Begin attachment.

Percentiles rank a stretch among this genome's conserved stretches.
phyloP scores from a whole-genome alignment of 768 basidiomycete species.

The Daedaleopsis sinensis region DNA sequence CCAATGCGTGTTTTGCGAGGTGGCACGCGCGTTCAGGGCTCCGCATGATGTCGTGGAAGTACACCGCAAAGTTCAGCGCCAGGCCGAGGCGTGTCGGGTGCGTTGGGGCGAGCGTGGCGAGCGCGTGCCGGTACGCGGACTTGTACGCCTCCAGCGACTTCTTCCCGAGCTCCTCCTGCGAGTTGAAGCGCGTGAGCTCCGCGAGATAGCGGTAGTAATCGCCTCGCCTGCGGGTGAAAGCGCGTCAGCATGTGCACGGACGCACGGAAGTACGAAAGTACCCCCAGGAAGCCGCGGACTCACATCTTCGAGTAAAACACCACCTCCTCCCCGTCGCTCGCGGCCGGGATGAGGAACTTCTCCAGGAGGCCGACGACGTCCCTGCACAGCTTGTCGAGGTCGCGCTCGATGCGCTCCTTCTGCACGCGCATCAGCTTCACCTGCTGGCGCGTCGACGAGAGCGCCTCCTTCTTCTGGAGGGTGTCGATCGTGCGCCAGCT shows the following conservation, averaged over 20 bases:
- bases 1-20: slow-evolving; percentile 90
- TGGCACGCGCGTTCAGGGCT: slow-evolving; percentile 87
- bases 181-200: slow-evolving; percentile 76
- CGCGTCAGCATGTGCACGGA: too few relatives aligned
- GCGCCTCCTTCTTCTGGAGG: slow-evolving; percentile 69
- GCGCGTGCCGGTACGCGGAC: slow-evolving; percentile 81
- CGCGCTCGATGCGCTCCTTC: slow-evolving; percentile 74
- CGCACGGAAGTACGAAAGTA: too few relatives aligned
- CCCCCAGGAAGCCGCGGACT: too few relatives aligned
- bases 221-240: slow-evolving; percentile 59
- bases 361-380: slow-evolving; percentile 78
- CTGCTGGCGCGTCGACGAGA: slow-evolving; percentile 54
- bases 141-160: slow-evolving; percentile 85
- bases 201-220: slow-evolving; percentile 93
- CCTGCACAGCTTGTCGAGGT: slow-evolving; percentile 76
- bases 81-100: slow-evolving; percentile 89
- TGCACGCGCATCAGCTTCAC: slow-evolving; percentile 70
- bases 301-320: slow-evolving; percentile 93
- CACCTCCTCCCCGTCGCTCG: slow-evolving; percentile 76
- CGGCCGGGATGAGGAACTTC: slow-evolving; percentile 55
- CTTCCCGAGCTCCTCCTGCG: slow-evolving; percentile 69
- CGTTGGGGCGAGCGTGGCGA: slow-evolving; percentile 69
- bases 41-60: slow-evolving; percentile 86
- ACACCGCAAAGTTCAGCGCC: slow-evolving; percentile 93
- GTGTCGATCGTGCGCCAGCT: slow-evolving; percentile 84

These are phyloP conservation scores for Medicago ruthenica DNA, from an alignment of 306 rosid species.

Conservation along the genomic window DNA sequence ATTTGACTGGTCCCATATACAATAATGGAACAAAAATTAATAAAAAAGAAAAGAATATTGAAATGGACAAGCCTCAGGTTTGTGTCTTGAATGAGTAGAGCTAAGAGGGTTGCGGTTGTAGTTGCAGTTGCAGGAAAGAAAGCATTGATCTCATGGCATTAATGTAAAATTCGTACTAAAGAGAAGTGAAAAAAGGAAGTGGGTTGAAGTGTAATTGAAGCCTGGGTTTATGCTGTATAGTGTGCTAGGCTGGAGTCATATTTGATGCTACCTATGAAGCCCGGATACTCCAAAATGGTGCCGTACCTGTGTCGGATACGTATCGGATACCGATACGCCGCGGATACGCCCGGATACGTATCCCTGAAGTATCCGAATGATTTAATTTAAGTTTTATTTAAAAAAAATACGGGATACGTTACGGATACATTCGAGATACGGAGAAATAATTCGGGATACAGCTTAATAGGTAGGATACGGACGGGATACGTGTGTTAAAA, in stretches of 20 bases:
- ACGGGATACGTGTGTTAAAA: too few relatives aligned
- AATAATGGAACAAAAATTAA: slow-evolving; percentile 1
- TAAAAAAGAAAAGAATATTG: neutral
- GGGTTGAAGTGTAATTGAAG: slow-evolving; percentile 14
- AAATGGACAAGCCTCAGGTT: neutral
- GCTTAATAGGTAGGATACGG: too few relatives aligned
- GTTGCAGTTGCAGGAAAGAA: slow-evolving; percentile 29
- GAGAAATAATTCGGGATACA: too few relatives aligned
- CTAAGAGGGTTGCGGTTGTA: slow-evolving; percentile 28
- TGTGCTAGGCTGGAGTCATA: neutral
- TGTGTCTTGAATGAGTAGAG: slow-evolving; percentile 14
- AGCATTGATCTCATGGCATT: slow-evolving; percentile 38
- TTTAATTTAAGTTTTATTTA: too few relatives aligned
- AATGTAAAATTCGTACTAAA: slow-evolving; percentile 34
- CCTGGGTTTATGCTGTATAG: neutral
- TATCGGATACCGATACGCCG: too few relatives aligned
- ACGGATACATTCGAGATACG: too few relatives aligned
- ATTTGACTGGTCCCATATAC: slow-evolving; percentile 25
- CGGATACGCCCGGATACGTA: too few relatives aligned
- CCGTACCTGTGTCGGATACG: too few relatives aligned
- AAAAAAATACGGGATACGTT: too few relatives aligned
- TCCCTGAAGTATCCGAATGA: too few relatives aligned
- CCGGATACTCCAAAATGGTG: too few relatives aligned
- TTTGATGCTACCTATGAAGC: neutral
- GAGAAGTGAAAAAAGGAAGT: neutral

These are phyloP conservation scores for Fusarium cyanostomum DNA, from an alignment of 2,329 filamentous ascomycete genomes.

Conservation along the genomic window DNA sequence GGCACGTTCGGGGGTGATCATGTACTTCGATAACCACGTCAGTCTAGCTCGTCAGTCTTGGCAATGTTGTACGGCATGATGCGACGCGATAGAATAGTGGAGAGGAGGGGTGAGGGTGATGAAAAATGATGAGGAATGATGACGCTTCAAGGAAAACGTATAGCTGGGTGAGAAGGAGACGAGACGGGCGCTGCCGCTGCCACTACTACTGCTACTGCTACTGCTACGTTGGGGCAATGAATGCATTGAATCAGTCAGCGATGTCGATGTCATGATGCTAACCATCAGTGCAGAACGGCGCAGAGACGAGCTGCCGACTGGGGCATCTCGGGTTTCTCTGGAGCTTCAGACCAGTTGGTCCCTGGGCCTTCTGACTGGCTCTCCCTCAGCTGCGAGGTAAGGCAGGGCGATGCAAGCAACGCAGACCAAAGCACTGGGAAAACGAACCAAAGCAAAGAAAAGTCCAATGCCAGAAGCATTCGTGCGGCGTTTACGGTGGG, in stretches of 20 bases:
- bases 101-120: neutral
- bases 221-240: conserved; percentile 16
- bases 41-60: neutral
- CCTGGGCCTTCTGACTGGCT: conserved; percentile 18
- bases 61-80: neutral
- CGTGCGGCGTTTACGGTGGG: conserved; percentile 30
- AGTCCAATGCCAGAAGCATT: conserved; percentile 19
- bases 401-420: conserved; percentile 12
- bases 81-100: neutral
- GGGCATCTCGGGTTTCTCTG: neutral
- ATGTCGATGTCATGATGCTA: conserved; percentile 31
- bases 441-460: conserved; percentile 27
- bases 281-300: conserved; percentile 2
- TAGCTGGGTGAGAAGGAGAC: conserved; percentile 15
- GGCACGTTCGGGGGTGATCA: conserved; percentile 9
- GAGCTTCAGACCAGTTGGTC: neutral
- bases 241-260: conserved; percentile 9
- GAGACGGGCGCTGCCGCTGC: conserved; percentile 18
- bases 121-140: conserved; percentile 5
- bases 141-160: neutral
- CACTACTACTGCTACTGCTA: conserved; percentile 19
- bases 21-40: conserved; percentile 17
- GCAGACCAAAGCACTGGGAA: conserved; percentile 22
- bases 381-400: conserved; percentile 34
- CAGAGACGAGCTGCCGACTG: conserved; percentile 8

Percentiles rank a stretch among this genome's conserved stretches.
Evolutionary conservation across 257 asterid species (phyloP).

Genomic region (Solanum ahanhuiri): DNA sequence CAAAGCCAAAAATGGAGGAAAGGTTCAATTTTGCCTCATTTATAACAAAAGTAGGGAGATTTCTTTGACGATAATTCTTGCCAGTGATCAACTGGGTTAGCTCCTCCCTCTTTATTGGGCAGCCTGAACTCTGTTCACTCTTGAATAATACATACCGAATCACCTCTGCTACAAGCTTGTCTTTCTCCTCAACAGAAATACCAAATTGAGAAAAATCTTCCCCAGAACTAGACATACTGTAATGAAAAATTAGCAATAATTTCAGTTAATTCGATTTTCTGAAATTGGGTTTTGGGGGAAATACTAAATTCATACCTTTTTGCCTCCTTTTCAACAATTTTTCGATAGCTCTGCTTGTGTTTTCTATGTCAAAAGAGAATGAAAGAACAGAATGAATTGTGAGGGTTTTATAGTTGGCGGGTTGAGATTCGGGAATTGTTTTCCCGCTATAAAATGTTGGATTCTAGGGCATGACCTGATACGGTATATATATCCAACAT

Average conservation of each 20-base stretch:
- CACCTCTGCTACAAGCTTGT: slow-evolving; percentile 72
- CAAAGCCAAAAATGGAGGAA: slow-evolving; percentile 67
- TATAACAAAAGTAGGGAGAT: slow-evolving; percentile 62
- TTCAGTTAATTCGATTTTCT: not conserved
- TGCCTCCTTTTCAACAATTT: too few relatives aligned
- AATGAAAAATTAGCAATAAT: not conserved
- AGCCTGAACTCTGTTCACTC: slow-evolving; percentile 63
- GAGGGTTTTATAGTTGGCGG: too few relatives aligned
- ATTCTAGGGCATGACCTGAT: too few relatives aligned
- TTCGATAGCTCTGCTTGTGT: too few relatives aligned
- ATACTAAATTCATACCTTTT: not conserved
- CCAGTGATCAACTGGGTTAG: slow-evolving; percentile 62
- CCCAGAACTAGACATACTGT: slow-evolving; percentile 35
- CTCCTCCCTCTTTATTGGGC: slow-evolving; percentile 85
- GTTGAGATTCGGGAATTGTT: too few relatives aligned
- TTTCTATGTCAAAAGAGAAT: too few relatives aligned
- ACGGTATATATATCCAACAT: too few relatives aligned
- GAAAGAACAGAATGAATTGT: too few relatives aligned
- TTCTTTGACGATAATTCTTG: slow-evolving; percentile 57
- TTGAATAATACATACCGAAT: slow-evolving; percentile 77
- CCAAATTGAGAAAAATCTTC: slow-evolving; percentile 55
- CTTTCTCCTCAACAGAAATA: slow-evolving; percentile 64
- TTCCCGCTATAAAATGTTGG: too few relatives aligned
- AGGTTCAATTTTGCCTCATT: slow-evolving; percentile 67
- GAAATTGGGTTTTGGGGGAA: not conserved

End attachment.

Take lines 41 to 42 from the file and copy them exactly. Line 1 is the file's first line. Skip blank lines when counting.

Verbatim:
- TGTGTCTTGAATGAGTAGAG: slow-evolving; percentile 14
- AGCATTGATCTCATGGCATT: slow-evolving; percentile 38